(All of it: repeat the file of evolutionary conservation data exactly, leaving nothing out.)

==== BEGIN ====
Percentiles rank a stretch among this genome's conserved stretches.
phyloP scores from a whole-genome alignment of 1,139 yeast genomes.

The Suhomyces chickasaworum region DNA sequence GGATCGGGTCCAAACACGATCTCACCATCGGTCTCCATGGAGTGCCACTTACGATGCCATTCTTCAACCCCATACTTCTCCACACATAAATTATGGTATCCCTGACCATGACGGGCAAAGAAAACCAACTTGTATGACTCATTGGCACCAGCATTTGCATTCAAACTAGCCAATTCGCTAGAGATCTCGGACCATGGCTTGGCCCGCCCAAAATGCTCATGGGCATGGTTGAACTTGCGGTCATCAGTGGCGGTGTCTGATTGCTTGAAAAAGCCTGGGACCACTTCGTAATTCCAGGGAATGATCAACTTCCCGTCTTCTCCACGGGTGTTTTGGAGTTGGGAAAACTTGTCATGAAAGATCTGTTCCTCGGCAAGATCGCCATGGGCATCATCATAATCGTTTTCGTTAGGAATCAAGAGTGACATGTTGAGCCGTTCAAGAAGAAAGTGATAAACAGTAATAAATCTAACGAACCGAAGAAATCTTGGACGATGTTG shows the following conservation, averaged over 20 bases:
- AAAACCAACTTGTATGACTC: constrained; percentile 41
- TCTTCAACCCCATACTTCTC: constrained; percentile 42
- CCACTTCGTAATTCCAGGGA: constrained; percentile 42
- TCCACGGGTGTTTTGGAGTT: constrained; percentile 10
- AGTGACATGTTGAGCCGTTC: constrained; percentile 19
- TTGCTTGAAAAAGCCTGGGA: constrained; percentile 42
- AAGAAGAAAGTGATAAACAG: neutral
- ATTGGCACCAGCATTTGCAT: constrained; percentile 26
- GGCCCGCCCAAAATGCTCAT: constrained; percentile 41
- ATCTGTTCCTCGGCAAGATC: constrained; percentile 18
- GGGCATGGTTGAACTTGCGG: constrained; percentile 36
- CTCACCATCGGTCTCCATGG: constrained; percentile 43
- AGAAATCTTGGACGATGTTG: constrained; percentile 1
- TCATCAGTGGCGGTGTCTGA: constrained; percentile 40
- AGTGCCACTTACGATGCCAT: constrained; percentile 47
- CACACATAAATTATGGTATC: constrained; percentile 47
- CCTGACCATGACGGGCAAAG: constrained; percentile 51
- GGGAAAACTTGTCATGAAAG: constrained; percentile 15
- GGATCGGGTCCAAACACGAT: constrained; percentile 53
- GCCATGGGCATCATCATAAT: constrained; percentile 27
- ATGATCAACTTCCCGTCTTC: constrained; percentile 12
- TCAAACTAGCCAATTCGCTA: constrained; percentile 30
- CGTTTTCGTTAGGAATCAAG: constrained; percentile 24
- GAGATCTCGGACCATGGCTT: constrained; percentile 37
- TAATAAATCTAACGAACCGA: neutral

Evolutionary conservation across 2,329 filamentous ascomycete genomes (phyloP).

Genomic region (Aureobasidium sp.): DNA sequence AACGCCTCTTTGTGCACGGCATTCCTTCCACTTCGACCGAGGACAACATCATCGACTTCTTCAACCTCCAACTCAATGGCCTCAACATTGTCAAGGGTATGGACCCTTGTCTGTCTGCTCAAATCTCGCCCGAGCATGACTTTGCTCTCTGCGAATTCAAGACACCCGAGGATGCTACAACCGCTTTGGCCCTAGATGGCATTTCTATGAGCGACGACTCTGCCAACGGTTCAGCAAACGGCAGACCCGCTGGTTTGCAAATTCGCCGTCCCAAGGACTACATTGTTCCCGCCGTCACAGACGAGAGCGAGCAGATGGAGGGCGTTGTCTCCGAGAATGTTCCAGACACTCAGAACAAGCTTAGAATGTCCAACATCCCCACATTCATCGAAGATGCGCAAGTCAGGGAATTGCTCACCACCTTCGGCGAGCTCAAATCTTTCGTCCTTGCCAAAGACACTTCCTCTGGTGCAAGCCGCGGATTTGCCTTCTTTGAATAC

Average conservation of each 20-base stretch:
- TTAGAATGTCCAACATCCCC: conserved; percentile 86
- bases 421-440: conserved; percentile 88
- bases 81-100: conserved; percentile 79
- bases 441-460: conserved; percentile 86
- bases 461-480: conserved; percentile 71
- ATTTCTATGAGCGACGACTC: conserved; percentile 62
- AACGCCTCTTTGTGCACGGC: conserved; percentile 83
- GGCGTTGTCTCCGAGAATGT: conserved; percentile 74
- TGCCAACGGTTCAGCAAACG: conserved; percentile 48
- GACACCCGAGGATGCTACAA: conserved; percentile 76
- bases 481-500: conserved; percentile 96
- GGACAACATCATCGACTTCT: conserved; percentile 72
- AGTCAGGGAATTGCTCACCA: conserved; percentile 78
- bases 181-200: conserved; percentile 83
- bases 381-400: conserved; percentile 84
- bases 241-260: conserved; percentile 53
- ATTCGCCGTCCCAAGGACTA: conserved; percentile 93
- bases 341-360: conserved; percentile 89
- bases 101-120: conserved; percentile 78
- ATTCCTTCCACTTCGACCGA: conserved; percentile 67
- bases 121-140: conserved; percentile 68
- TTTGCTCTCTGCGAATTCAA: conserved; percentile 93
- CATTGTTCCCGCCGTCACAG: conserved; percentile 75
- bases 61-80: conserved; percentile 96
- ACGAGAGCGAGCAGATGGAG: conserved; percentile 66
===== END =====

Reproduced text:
Percentiles rank a stretch among this genome's conserved stretches.
phyloP scores from a whole-genome alignment of 1,139 yeast genomes.

The Suhomyces chickasaworum region DNA sequence GGATCGGGTCCAAACACGATCTCACCATCGGTCTCCATGGAGTGCCACTTACGATGCCATTCTTCAACCCCATACTTCTCCACACATAAATTATGGTATCCCTGACCATGACGGGCAAAGAAAACCAACTTGTATGACTCATTGGCACCAGCATTTGCATTCAAACTAGCCAATTCGCTAGAGATCTCGGACCATGGCTTGGCCCGCCCAAAATGCTCATGGGCATGGTTGAACTTGCGGTCATCAGTGGCGGTGTCTGATTGCTTGAAAAAGCCTGGGACCACTTCGTAATTCCAGGGAATGATCAACTTCCCGTCTTCTCCACGGGTGTTTTGGAGTTGGGAAAACTTGTCATGAAAGATCTGTTCCTCGGCAAGATCGCCATGGGCATCATCATAATCGTTTTCGTTAGGAATCAAGAGTGACATGTTGAGCCGTTCAAGAAGAAAGTGATAAACAGTAATAAATCTAACGAACCGAAGAAATCTTGGACGATGTTG shows the following conservation, averaged over 20 bases:
- AAAACCAACTTGTATGACTC: constrained; percentile 41
- TCTTCAACCCCATACTTCTC: constrained; percentile 42
- CCACTTCGTAATTCCAGGGA: constrained; percentile 42
- TCCACGGGTGTTTTGGAGTT: constrained; percentile 10
- AGTGACATGTTGAGCCGTTC: constrained; percentile 19
- TTGCTTGAAAAAGCCTGGGA: constrained; percentile 42
- AAGAAGAAAGTGATAAACAG: neutral
- ATTGGCACCAGCATTTGCAT: constrained; percentile 26
- GGCCCGCCCAAAATGCTCAT: constrained; percentile 41
- ATCTGTTCCTCGGCAAGATC: constrained; percentile 18
- GGGCATGGTTGAACTTGCGG: constrained; percentile 36
- CTCACCATCGGTCTCCATGG: constrained; percentile 43
- AGAAATCTTGGACGATGTTG: constrained; percentile 1
- TCATCAGTGGCGGTGTCTGA: constrained; percentile 40
- AGTGCCACTTACGATGCCAT: constrained; percentile 47
- CACACATAAATTATGGTATC: constrained; percentile 47
- CCTGACCATGACGGGCAAAG: constrained; percentile 51
- GGGAAAACTTGTCATGAAAG: constrained; percentile 15
- GGATCGGGTCCAAACACGAT: constrained; percentile 53
- GCCATGGGCATCATCATAAT: constrained; percentile 27
- ATGATCAACTTCCCGTCTTC: constrained; percentile 12
- TCAAACTAGCCAATTCGCTA: constrained; percentile 30
- CGTTTTCGTTAGGAATCAAG: constrained; percentile 24
- GAGATCTCGGACCATGGCTT: constrained; percentile 37
- TAATAAATCTAACGAACCGA: neutral

Evolutionary conservation across 2,329 filamentous ascomycete genomes (phyloP).

Genomic region (Aureobasidium sp.): DNA sequence AACGCCTCTTTGTGCACGGCATTCCTTCCACTTCGACCGAGGACAACATCATCGACTTCTTCAACCTCCAACTCAATGGCCTCAACATTGTCAAGGGTATGGACCCTTGTCTGTCTGCTCAAATCTCGCCCGAGCATGACTTTGCTCTCTGCGAATTCAAGACACCCGAGGATGCTACAACCGCTTTGGCCCTAGATGGCATTTCTATGAGCGACGACTCTGCCAACGGTTCAGCAAACGGCAGACCCGCTGGTTTGCAAATTCGCCGTCCCAAGGACTACATTGTTCCCGCCGTCACAGACGAGAGCGAGCAGATGGAGGGCGTTGTCTCCGAGAATGTTCCAGACACTCAGAACAAGCTTAGAATGTCCAACATCCCCACATTCATCGAAGATGCGCAAGTCAGGGAATTGCTCACCACCTTCGGCGAGCTCAAATCTTTCGTCCTTGCCAAAGACACTTCCTCTGGTGCAAGCCGCGGATTTGCCTTCTTTGAATAC

Average conservation of each 20-base stretch:
- TTAGAATGTCCAACATCCCC: conserved; percentile 86
- bases 421-440: conserved; percentile 88
- bases 81-100: conserved; percentile 79
- bases 441-460: conserved; percentile 86
- bases 461-480: conserved; percentile 71
- ATTTCTATGAGCGACGACTC: conserved; percentile 62
- AACGCCTCTTTGTGCACGGC: conserved; percentile 83
- GGCGTTGTCTCCGAGAATGT: conserved; percentile 74
- TGCCAACGGTTCAGCAAACG: conserved; percentile 48
- GACACCCGAGGATGCTACAA: conserved; percentile 76
- bases 481-500: conserved; percentile 96
- GGACAACATCATCGACTTCT: conserved; percentile 72
- AGTCAGGGAATTGCTCACCA: conserved; percentile 78
- bases 181-200: conserved; percentile 83
- bases 381-400: conserved; percentile 84
- bases 241-260: conserved; percentile 53
- ATTCGCCGTCCCAAGGACTA: conserved; percentile 93
- bases 341-360: conserved; percentile 89
- bases 101-120: conserved; percentile 78
- ATTCCTTCCACTTCGACCGA: conserved; percentile 67
- bases 121-140: conserved; percentile 68
- TTTGCTCTCTGCGAATTCAA: conserved; percentile 93
- CATTGTTCCCGCCGTCACAG: conserved; percentile 75
- bases 61-80: conserved; percentile 96
- ACGAGAGCGAGCAGATGGAG: conserved; percentile 66